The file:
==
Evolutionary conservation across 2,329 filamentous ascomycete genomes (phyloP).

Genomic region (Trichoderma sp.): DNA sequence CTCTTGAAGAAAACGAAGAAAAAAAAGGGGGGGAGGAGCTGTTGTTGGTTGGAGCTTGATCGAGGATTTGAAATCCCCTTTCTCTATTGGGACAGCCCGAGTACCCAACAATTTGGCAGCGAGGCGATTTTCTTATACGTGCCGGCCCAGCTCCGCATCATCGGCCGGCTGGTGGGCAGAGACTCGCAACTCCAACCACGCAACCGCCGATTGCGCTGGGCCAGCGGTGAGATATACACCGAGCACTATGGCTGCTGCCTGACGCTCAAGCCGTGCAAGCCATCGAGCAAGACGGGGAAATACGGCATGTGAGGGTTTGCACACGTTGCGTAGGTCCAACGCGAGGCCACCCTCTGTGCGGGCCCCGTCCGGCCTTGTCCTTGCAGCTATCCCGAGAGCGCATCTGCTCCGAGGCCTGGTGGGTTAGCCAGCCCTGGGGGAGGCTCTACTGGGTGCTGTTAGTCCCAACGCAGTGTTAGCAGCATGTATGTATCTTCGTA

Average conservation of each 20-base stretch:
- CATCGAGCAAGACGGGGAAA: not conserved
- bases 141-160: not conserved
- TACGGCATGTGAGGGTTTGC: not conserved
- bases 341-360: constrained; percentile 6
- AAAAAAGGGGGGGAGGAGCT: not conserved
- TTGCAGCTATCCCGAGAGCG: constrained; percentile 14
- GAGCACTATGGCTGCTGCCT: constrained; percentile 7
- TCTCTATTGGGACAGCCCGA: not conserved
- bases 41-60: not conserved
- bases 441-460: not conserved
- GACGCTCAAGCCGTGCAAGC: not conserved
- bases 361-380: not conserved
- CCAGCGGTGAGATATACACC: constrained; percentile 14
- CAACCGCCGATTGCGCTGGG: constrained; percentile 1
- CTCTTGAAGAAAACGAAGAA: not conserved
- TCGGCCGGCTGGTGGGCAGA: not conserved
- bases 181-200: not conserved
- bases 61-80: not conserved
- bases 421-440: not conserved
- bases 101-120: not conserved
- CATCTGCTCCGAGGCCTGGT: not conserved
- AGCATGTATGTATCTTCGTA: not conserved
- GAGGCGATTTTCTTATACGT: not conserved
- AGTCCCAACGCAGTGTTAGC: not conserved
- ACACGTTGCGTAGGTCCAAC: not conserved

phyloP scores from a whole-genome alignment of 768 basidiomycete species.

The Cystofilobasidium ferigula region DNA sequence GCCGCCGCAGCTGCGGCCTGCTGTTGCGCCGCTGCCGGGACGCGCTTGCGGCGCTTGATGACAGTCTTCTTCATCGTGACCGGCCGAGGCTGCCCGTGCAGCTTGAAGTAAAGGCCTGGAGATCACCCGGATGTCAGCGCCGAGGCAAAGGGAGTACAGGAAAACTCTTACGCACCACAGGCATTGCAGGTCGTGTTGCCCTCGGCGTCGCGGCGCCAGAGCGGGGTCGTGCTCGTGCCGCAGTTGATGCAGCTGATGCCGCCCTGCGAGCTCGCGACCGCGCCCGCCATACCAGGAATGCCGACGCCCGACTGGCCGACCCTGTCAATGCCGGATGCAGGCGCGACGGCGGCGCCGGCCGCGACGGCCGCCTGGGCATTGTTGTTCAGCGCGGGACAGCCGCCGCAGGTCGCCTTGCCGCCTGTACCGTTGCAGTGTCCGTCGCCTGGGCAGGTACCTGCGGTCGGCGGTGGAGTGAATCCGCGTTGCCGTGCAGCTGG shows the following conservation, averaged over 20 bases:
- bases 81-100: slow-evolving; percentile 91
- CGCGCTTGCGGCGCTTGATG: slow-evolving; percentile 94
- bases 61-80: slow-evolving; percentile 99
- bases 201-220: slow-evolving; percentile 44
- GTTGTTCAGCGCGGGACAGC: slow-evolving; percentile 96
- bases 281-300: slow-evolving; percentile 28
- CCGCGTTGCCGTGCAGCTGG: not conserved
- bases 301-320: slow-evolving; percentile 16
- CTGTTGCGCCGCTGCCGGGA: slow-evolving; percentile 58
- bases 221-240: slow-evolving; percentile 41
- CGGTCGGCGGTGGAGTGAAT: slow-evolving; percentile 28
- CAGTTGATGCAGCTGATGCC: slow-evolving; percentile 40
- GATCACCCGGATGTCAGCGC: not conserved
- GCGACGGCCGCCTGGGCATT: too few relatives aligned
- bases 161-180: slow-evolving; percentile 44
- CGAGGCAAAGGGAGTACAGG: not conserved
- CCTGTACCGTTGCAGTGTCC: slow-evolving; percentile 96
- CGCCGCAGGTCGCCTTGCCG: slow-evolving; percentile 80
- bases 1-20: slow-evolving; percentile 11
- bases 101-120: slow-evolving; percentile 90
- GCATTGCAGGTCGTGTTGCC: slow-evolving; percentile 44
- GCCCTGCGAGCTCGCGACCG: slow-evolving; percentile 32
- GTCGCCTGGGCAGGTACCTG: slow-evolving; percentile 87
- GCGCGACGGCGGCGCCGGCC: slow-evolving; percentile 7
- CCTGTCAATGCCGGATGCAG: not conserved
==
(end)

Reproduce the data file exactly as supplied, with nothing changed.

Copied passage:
Evolutionary conservation across 2,329 filamentous ascomycete genomes (phyloP).

Genomic region (Trichoderma sp.): DNA sequence CTCTTGAAGAAAACGAAGAAAAAAAAGGGGGGGAGGAGCTGTTGTTGGTTGGAGCTTGATCGAGGATTTGAAATCCCCTTTCTCTATTGGGACAGCCCGAGTACCCAACAATTTGGCAGCGAGGCGATTTTCTTATACGTGCCGGCCCAGCTCCGCATCATCGGCCGGCTGGTGGGCAGAGACTCGCAACTCCAACCACGCAACCGCCGATTGCGCTGGGCCAGCGGTGAGATATACACCGAGCACTATGGCTGCTGCCTGACGCTCAAGCCGTGCAAGCCATCGAGCAAGACGGGGAAATACGGCATGTGAGGGTTTGCACACGTTGCGTAGGTCCAACGCGAGGCCACCCTCTGTGCGGGCCCCGTCCGGCCTTGTCCTTGCAGCTATCCCGAGAGCGCATCTGCTCCGAGGCCTGGTGGGTTAGCCAGCCCTGGGGGAGGCTCTACTGGGTGCTGTTAGTCCCAACGCAGTGTTAGCAGCATGTATGTATCTTCGTA

Average conservation of each 20-base stretch:
- CATCGAGCAAGACGGGGAAA: not conserved
- bases 141-160: not conserved
- TACGGCATGTGAGGGTTTGC: not conserved
- bases 341-360: constrained; percentile 6
- AAAAAAGGGGGGGAGGAGCT: not conserved
- TTGCAGCTATCCCGAGAGCG: constrained; percentile 14
- GAGCACTATGGCTGCTGCCT: constrained; percentile 7
- TCTCTATTGGGACAGCCCGA: not conserved
- bases 41-60: not conserved
- bases 441-460: not conserved
- GACGCTCAAGCCGTGCAAGC: not conserved
- bases 361-380: not conserved
- CCAGCGGTGAGATATACACC: constrained; percentile 14
- CAACCGCCGATTGCGCTGGG: constrained; percentile 1
- CTCTTGAAGAAAACGAAGAA: not conserved
- TCGGCCGGCTGGTGGGCAGA: not conserved
- bases 181-200: not conserved
- bases 61-80: not conserved
- bases 421-440: not conserved
- bases 101-120: not conserved
- CATCTGCTCCGAGGCCTGGT: not conserved
- AGCATGTATGTATCTTCGTA: not conserved
- GAGGCGATTTTCTTATACGT: not conserved
- AGTCCCAACGCAGTGTTAGC: not conserved
- ACACGTTGCGTAGGTCCAAC: not conserved

phyloP scores from a whole-genome alignment of 768 basidiomycete species.

The Cystofilobasidium ferigula region DNA sequence GCCGCCGCAGCTGCGGCCTGCTGTTGCGCCGCTGCCGGGACGCGCTTGCGGCGCTTGATGACAGTCTTCTTCATCGTGACCGGCCGAGGCTGCCCGTGCAGCTTGAAGTAAAGGCCTGGAGATCACCCGGATGTCAGCGCCGAGGCAAAGGGAGTACAGGAAAACTCTTACGCACCACAGGCATTGCAGGTCGTGTTGCCCTCGGCGTCGCGGCGCCAGAGCGGGGTCGTGCTCGTGCCGCAGTTGATGCAGCTGATGCCGCCCTGCGAGCTCGCGACCGCGCCCGCCATACCAGGAATGCCGACGCCCGACTGGCCGACCCTGTCAATGCCGGATGCAGGCGCGACGGCGGCGCCGGCCGCGACGGCCGCCTGGGCATTGTTGTTCAGCGCGGGACAGCCGCCGCAGGTCGCCTTGCCGCCTGTACCGTTGCAGTGTCCGTCGCCTGGGCAGGTACCTGCGGTCGGCGGTGGAGTGAATCCGCGTTGCCGTGCAGCTGG shows the following conservation, averaged over 20 bases:
- bases 81-100: slow-evolving; percentile 91
- CGCGCTTGCGGCGCTTGATG: slow-evolving; percentile 94
- bases 61-80: slow-evolving; percentile 99
- bases 201-220: slow-evolving; percentile 44
- GTTGTTCAGCGCGGGACAGC: slow-evolving; percentile 96
- bases 281-300: slow-evolving; percentile 28
- CCGCGTTGCCGTGCAGCTGG: not conserved
- bases 301-320: slow-evolving; percentile 16
- CTGTTGCGCCGCTGCCGGGA: slow-evolving; percentile 58
- bases 221-240: slow-evolving; percentile 41
- CGGTCGGCGGTGGAGTGAAT: slow-evolving; percentile 28
- CAGTTGATGCAGCTGATGCC: slow-evolving; percentile 40
- GATCACCCGGATGTCAGCGC: not conserved
- GCGACGGCCGCCTGGGCATT: too few relatives aligned
- bases 161-180: slow-evolving; percentile 44
- CGAGGCAAAGGGAGTACAGG: not conserved
- CCTGTACCGTTGCAGTGTCC: slow-evolving; percentile 96
- CGCCGCAGGTCGCCTTGCCG: slow-evolving; percentile 80
- bases 1-20: slow-evolving; percentile 11
- bases 101-120: slow-evolving; percentile 90
- GCATTGCAGGTCGTGTTGCC: slow-evolving; percentile 44
- GCCCTGCGAGCTCGCGACCG: slow-evolving; percentile 32
- GTCGCCTGGGCAGGTACCTG: slow-evolving; percentile 87
- GCGCGACGGCGGCGCCGGCC: slow-evolving; percentile 7
- CCTGTCAATGCCGGATGCAG: not conserved